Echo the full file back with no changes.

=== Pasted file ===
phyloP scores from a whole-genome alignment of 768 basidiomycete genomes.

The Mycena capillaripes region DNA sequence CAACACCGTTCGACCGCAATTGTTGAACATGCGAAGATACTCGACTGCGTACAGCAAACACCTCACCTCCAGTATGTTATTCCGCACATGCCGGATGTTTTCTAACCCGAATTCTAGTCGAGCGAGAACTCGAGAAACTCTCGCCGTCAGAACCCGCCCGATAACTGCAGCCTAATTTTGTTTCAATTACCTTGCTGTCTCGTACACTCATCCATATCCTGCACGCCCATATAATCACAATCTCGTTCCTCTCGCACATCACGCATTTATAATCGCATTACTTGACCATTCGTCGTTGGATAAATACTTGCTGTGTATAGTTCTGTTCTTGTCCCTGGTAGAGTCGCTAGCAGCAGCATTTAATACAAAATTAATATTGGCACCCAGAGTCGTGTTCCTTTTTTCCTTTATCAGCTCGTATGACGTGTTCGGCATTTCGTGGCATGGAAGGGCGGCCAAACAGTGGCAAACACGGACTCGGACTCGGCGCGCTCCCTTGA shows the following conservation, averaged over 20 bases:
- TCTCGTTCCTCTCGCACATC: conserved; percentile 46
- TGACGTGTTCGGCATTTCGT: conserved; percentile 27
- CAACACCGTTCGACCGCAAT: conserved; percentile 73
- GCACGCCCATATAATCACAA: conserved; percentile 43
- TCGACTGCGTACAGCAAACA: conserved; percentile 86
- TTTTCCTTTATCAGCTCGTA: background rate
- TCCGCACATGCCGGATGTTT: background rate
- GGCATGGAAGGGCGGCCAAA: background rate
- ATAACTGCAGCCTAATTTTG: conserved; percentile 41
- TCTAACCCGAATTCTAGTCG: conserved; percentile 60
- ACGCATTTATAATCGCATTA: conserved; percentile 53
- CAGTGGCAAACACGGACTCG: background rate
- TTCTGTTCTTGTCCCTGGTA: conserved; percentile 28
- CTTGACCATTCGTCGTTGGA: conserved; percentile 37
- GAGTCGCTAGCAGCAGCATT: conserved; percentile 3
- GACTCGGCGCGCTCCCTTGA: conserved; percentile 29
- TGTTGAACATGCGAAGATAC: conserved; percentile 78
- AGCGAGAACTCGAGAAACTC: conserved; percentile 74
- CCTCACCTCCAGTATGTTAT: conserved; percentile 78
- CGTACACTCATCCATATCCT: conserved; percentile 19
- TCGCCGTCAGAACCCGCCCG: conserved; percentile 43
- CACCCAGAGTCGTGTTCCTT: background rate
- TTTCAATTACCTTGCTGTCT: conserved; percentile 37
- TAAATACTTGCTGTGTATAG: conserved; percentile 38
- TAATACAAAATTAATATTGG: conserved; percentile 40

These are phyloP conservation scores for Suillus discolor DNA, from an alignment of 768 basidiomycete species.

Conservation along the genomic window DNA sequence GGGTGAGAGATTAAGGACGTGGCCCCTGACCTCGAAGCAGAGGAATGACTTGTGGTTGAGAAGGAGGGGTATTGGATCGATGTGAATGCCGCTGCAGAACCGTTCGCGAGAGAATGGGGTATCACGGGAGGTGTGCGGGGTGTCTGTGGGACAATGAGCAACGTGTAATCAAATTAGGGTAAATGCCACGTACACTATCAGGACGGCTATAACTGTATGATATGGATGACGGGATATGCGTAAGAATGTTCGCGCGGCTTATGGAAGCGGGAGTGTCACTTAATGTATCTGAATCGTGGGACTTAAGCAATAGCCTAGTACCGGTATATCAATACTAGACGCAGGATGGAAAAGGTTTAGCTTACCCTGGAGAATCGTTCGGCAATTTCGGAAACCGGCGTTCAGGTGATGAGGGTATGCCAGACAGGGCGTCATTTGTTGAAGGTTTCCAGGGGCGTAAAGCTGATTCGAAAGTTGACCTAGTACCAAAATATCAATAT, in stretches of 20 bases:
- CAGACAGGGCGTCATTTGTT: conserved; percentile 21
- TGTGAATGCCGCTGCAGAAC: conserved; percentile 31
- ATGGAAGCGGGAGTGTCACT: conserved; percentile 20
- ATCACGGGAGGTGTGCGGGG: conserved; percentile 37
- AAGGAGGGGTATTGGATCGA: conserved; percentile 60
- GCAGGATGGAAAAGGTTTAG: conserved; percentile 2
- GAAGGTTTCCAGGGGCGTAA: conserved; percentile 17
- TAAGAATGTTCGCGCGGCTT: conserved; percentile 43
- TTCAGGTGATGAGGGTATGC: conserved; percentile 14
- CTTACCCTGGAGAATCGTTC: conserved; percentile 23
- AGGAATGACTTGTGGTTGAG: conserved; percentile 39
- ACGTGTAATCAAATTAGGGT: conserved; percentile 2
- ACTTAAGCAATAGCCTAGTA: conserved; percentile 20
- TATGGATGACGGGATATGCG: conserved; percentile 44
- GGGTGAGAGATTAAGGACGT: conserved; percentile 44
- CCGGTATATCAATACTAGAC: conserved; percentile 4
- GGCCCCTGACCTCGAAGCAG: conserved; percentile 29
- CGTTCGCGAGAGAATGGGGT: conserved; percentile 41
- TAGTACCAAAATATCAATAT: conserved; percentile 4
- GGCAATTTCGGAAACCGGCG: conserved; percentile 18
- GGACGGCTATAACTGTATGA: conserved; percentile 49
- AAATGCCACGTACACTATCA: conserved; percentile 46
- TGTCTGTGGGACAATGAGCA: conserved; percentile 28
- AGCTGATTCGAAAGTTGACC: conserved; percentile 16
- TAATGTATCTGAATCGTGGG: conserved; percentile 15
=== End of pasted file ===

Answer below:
phyloP scores from a whole-genome alignment of 768 basidiomycete genomes.

The Mycena capillaripes region DNA sequence CAACACCGTTCGACCGCAATTGTTGAACATGCGAAGATACTCGACTGCGTACAGCAAACACCTCACCTCCAGTATGTTATTCCGCACATGCCGGATGTTTTCTAACCCGAATTCTAGTCGAGCGAGAACTCGAGAAACTCTCGCCGTCAGAACCCGCCCGATAACTGCAGCCTAATTTTGTTTCAATTACCTTGCTGTCTCGTACACTCATCCATATCCTGCACGCCCATATAATCACAATCTCGTTCCTCTCGCACATCACGCATTTATAATCGCATTACTTGACCATTCGTCGTTGGATAAATACTTGCTGTGTATAGTTCTGTTCTTGTCCCTGGTAGAGTCGCTAGCAGCAGCATTTAATACAAAATTAATATTGGCACCCAGAGTCGTGTTCCTTTTTTCCTTTATCAGCTCGTATGACGTGTTCGGCATTTCGTGGCATGGAAGGGCGGCCAAACAGTGGCAAACACGGACTCGGACTCGGCGCGCTCCCTTGA shows the following conservation, averaged over 20 bases:
- TCTCGTTCCTCTCGCACATC: conserved; percentile 46
- TGACGTGTTCGGCATTTCGT: conserved; percentile 27
- CAACACCGTTCGACCGCAAT: conserved; percentile 73
- GCACGCCCATATAATCACAA: conserved; percentile 43
- TCGACTGCGTACAGCAAACA: conserved; percentile 86
- TTTTCCTTTATCAGCTCGTA: background rate
- TCCGCACATGCCGGATGTTT: background rate
- GGCATGGAAGGGCGGCCAAA: background rate
- ATAACTGCAGCCTAATTTTG: conserved; percentile 41
- TCTAACCCGAATTCTAGTCG: conserved; percentile 60
- ACGCATTTATAATCGCATTA: conserved; percentile 53
- CAGTGGCAAACACGGACTCG: background rate
- TTCTGTTCTTGTCCCTGGTA: conserved; percentile 28
- CTTGACCATTCGTCGTTGGA: conserved; percentile 37
- GAGTCGCTAGCAGCAGCATT: conserved; percentile 3
- GACTCGGCGCGCTCCCTTGA: conserved; percentile 29
- TGTTGAACATGCGAAGATAC: conserved; percentile 78
- AGCGAGAACTCGAGAAACTC: conserved; percentile 74
- CCTCACCTCCAGTATGTTAT: conserved; percentile 78
- CGTACACTCATCCATATCCT: conserved; percentile 19
- TCGCCGTCAGAACCCGCCCG: conserved; percentile 43
- CACCCAGAGTCGTGTTCCTT: background rate
- TTTCAATTACCTTGCTGTCT: conserved; percentile 37
- TAAATACTTGCTGTGTATAG: conserved; percentile 38
- TAATACAAAATTAATATTGG: conserved; percentile 40

These are phyloP conservation scores for Suillus discolor DNA, from an alignment of 768 basidiomycete species.

Conservation along the genomic window DNA sequence GGGTGAGAGATTAAGGACGTGGCCCCTGACCTCGAAGCAGAGGAATGACTTGTGGTTGAGAAGGAGGGGTATTGGATCGATGTGAATGCCGCTGCAGAACCGTTCGCGAGAGAATGGGGTATCACGGGAGGTGTGCGGGGTGTCTGTGGGACAATGAGCAACGTGTAATCAAATTAGGGTAAATGCCACGTACACTATCAGGACGGCTATAACTGTATGATATGGATGACGGGATATGCGTAAGAATGTTCGCGCGGCTTATGGAAGCGGGAGTGTCACTTAATGTATCTGAATCGTGGGACTTAAGCAATAGCCTAGTACCGGTATATCAATACTAGACGCAGGATGGAAAAGGTTTAGCTTACCCTGGAGAATCGTTCGGCAATTTCGGAAACCGGCGTTCAGGTGATGAGGGTATGCCAGACAGGGCGTCATTTGTTGAAGGTTTCCAGGGGCGTAAAGCTGATTCGAAAGTTGACCTAGTACCAAAATATCAATAT, in stretches of 20 bases:
- CAGACAGGGCGTCATTTGTT: conserved; percentile 21
- TGTGAATGCCGCTGCAGAAC: conserved; percentile 31
- ATGGAAGCGGGAGTGTCACT: conserved; percentile 20
- ATCACGGGAGGTGTGCGGGG: conserved; percentile 37
- AAGGAGGGGTATTGGATCGA: conserved; percentile 60
- GCAGGATGGAAAAGGTTTAG: conserved; percentile 2
- GAAGGTTTCCAGGGGCGTAA: conserved; percentile 17
- TAAGAATGTTCGCGCGGCTT: conserved; percentile 43
- TTCAGGTGATGAGGGTATGC: conserved; percentile 14
- CTTACCCTGGAGAATCGTTC: conserved; percentile 23
- AGGAATGACTTGTGGTTGAG: conserved; percentile 39
- ACGTGTAATCAAATTAGGGT: conserved; percentile 2
- ACTTAAGCAATAGCCTAGTA: conserved; percentile 20
- TATGGATGACGGGATATGCG: conserved; percentile 44
- GGGTGAGAGATTAAGGACGT: conserved; percentile 44
- CCGGTATATCAATACTAGAC: conserved; percentile 4
- GGCCCCTGACCTCGAAGCAG: conserved; percentile 29
- CGTTCGCGAGAGAATGGGGT: conserved; percentile 41
- TAGTACCAAAATATCAATAT: conserved; percentile 4
- GGCAATTTCGGAAACCGGCG: conserved; percentile 18
- GGACGGCTATAACTGTATGA: conserved; percentile 49
- AAATGCCACGTACACTATCA: conserved; percentile 46
- TGTCTGTGGGACAATGAGCA: conserved; percentile 28
- AGCTGATTCGAAAGTTGACC: conserved; percentile 16
- TAATGTATCTGAATCGTGGG: conserved; percentile 15